Links: Digital Urban Booklet, GE OSX UI Tweak, Peru Meteor Strike

I’m in Utah at the moment enjoying a few days of skiing in the heavily laden snow-covered mountains. Expect a few Google Earth visualizations showing GPS tracks of our skiing soon.

  • Digital Urban Booklet – Digital Urban blog has shared many interesting urban visualizations and developed useful tools for Google Earth (e.g. here, here, and here). The blog is written by Dr. Andrew Hudson-Smith and represents things of interest to the Centre for Advanced Spatial Analysis, University College London (CASA). They are releasing a preview of an upcoming book in the form of a “booklet” called “Digital Geography – Geographic Visualisation for Urban Environments“. The booklet has a focus on Neogeography, Web 2.0 and the various emerging techniques for urban visualisation. Available for £9.99 (worldwide postage and packaging is free). I have a copy on its way, and will provide more details after I read it.

  • GE OSX UI Tweak – Adam Betts decided he wanted to improve the look and feel to Google Earth on his Mac OS X. He has released a package which lets you replace some of the icons and layout of the buttons in Google Earth. MacApper has written a short tutorial explaining the steps taken to implement the tweak from Adam.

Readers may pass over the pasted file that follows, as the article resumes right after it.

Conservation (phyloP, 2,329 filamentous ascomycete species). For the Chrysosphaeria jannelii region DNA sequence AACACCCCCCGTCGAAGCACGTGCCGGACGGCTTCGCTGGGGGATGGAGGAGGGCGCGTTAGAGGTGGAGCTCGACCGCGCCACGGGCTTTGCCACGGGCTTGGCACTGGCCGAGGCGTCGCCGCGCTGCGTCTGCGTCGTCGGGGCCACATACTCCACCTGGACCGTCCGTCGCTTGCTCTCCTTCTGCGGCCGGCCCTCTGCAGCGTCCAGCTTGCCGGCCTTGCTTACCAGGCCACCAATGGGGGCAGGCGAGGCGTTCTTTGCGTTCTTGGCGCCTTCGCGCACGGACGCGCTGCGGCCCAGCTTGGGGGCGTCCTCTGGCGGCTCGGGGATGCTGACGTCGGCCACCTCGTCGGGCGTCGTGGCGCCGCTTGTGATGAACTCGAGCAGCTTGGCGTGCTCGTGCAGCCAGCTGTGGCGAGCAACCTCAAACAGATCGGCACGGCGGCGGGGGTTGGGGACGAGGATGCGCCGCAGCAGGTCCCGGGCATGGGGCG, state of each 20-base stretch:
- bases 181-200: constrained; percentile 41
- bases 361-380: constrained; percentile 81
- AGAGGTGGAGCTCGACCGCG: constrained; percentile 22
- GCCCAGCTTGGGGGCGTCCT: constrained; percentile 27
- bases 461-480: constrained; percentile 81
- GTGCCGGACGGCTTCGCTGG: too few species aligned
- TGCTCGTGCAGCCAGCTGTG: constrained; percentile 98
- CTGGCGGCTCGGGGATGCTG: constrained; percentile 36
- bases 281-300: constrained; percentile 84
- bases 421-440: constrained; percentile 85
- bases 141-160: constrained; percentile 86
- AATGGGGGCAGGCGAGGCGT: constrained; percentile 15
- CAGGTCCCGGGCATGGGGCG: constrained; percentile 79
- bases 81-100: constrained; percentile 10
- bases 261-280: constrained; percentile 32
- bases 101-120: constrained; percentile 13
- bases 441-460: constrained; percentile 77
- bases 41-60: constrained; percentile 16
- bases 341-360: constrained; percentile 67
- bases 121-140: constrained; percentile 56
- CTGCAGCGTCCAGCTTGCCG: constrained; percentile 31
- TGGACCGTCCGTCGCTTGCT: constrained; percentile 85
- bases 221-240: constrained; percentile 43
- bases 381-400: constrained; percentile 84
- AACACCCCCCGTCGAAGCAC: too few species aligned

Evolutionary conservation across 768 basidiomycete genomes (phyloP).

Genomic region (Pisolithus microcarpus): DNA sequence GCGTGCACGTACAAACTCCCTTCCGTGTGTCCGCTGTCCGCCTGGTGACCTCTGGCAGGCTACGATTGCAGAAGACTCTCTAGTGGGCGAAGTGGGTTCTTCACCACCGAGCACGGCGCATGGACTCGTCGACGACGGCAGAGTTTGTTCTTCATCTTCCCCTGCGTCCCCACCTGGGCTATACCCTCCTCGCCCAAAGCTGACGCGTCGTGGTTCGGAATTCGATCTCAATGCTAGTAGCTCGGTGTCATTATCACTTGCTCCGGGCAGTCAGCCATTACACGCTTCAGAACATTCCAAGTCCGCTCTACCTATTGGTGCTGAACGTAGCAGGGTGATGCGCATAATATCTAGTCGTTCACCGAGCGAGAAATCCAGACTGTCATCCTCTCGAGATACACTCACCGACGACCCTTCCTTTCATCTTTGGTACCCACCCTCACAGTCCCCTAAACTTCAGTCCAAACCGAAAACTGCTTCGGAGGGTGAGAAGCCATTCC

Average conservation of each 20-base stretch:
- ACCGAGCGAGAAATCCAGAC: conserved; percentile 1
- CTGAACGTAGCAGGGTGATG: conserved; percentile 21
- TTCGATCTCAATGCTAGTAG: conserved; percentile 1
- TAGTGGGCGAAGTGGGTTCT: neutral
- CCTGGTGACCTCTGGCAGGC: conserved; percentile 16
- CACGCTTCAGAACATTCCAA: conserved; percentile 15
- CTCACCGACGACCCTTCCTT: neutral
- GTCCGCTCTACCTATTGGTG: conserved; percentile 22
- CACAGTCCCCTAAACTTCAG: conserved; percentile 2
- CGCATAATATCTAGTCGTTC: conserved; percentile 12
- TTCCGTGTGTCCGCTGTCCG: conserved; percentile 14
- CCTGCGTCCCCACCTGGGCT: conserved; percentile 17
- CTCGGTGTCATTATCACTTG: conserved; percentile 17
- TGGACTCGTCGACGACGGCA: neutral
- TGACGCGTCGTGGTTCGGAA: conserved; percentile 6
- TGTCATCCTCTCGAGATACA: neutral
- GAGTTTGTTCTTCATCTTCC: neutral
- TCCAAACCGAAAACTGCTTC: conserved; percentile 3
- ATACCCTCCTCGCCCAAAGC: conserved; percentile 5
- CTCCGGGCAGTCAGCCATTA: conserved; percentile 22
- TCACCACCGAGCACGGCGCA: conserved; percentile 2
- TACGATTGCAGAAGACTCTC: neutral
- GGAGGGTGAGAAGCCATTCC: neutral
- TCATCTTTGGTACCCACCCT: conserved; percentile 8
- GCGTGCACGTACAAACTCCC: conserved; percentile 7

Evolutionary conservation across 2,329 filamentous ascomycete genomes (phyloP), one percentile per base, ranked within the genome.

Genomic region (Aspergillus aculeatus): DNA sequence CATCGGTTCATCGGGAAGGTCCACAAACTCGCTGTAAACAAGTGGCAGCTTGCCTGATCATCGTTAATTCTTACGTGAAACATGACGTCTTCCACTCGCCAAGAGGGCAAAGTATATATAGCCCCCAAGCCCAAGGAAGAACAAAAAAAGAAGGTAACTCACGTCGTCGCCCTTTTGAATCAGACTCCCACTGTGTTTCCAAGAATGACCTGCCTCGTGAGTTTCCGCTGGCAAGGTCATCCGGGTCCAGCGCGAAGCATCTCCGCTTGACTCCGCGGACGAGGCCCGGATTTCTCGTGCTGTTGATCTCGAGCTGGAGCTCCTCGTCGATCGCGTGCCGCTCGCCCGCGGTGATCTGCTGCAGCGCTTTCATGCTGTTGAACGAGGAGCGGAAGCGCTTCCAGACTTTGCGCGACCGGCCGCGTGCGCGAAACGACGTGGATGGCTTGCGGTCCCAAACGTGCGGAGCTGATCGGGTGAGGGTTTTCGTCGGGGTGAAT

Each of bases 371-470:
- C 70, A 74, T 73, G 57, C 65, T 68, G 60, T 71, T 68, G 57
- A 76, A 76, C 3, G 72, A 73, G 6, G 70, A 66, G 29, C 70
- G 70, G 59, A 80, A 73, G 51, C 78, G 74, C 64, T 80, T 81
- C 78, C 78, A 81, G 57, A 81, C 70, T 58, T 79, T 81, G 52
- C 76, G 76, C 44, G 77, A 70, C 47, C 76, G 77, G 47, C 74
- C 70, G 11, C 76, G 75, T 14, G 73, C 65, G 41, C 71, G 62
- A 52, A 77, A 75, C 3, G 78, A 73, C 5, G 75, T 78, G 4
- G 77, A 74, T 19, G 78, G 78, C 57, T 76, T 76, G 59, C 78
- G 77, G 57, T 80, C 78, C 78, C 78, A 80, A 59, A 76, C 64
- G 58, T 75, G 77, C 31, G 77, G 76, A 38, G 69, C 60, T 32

• Peru Meteor Strike – Last September a meteorite struck a remote region of Peru. There were reports that locals who visited the site shortly after it struck got sick. Then scientists came to take measurements and to collect samples of debris from the site. The meteor crater was initially estimated to be 30 meters wide, but later determined to be 12 meters wide. Meanwhile, at the Google Earth Community, a member (and moderator) named ‘Hill’ posted his best guess from the news reports on the location of the strike. Later, as more news stories came out, he refined his guess. Eventually, a few days later, after the scientists arrived, Hill was able to get the exact coordinates of the strike – see here in Google Earth (unfortunately, low resolution imagery). Hill continued to follow the story, and recently posted that scientists have formed a new theory about the way certain types of meteorites can strike the Earth based on this strike. Read the entire thread of posts by Hill and others to follow this fascinating story (including more photos).

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